Oil prices pare earlier gains as OPEC+ works on output cut deal
NEOil prices were up almost 2% on Thursday, pulling back from an earlier surge as OPEC and other crude producers work on a deal to drastically cut output in response to a collapse in global demand from the coronavirus
NEOil prices were up almost 2% on Thursday, pulling back from an earlier surge as OPEC and other crude producers work on a deal to drastically cut output in response to a collapse in global demand from the coronavirus.
A worldwide lockdown to slow the spread of the coronavirus pandemic has cut fuel demand by roughly 30%, and contributed to a crash in prices that took major benchmarks down by more than two-thirds.
"It is clear no one wants to be short going into this meeting, but they might be ready to fade any major rally," said Edward Moya, senior market analyst at OANDA in New York.
Earlier on Thursday, prices jumped over 10% as producers appeared set to cut production sharply, but the exact details of the cuts remain unclear.
The Organization of the Petroleum Exporting Countries (OPEC) and allies including Russia - a group known as OPEC+ - held talks on Thursday on record production cuts of up to 20 million barrels per day (bpd), equivalent to about 20% of global supplies, to support prices hammered by the coronavirus crisis, OPEC and Russian sources said.
However, it is unclear if a figure that lofty includes cuts made for economic decisions by private producers in the United States, Canada and elsewhere, or if OPEC assumes those countries will mandate cuts, which the U.S. has not wanted to do.
Brent futures rose 54 cents, or 1.6%, to $33.38 a barrel by 11:54 a.m. EDT (1554 GMT), while U.S. West Texas Intermediate (WTI) crude rose 64 cents, or 2.6%, to $25.73.
For the week, that put Brent down about 2% and WTI down about 9% on the last day of trade before the long Good Friday weekend.
A cut of 20 million bpd would be by far the biggest output cut ever agreed by OPEC, but Russia has insisted it will only reduce output if the United States joins the deal. U.S. laws prevent coordination among private companies.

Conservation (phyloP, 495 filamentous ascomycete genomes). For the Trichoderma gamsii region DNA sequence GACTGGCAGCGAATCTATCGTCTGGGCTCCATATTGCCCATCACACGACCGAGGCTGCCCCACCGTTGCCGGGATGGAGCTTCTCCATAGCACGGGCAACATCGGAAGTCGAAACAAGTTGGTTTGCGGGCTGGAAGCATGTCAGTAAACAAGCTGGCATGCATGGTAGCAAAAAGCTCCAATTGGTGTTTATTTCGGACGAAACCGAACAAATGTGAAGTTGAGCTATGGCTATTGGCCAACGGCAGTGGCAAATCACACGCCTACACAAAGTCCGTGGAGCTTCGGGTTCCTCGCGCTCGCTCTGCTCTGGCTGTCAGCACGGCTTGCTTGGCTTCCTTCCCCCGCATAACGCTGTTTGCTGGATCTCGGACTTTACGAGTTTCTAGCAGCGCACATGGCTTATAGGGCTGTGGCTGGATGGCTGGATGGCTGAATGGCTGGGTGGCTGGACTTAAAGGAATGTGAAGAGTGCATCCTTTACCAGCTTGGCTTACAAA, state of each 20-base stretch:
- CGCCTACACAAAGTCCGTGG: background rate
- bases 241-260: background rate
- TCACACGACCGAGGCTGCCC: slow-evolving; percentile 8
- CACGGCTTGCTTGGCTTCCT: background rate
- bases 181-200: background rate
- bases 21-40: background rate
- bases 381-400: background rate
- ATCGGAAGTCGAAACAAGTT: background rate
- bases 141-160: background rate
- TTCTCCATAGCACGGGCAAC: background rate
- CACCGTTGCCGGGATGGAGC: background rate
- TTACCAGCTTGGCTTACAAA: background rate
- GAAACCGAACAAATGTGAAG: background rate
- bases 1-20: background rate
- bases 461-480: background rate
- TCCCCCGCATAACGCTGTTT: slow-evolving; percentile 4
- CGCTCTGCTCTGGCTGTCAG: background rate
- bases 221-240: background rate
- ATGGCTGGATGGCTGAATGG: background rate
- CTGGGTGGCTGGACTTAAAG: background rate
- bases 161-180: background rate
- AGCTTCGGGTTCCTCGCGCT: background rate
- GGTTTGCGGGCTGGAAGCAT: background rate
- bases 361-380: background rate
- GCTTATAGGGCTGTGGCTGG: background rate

Analysts, meanwhile, said that even if such record cuts are agreed, they will not be enough.
"Ultimately, the size of the demand shock is simply too large for a coordinated supply cut," analysts at Goldman Sachs said on Thursday.
Following the OPEC+ meeting, energy ministers from the Group of 20 major economies are set to meet on Friday.
The last OPEC meeting in early March ended acrimoniously, with Russia and Saudi Arabia unable to come to an agreement to curb output as the virus spread, adding to the slump in prices.
A source briefed on Saudi Arabia`s oil policy said it is ready to cut up to 4 million bpd of its production but only from its record output levels of 12.3 million bpd achieved in April.
Russia has said it wants output to be cut from the January-March levels before Saudi production jumped.
Oil importing countries, meanwhile, may announce crude oil purchases, International Energy Agency Executive Director Fatih Birol told al-Arabiya TV.
Analysts questioned how much those purchases could help the current supply glut.
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"Ramping up of crude purchases for SPRs will not help to clear out the nearly 30.0 million bpd of oversupply that we might have in April if OPEC+ countries don`t agree to cut production today," Paola Rodriguez-Masiu, senior oil markets analyst at Rystad Energy, said, noting "Only China and the United states have meaningful spare capacity left."
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